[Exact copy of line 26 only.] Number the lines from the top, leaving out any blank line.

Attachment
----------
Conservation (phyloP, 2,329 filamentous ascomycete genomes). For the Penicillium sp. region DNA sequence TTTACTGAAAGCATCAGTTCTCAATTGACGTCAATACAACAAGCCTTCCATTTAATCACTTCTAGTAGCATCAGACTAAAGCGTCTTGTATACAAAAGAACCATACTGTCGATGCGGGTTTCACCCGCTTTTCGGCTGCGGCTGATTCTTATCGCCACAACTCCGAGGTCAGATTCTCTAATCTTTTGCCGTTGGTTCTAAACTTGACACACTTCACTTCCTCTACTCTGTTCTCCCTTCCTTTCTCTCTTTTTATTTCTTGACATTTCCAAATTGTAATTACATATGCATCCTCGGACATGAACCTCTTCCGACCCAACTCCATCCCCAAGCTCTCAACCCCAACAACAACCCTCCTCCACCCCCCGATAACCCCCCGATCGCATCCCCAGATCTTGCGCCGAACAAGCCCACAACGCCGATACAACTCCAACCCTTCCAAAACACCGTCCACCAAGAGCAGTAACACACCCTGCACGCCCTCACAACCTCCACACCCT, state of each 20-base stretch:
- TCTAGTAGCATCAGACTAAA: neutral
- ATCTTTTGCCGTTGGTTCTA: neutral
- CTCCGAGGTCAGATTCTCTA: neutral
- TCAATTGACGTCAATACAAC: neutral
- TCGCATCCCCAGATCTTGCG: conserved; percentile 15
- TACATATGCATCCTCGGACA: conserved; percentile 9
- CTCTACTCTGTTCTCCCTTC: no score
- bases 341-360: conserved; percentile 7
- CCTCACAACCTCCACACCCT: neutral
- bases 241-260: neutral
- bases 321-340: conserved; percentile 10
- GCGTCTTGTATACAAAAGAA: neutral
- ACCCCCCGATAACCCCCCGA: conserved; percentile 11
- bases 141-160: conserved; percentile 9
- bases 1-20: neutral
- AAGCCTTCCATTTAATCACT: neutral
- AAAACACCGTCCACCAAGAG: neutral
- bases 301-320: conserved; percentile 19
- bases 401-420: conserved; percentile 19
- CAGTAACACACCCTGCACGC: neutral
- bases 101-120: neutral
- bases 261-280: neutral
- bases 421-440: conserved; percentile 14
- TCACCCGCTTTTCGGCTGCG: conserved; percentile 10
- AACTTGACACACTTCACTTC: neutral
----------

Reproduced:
- AACTTGACACACTTCACTTC: neutral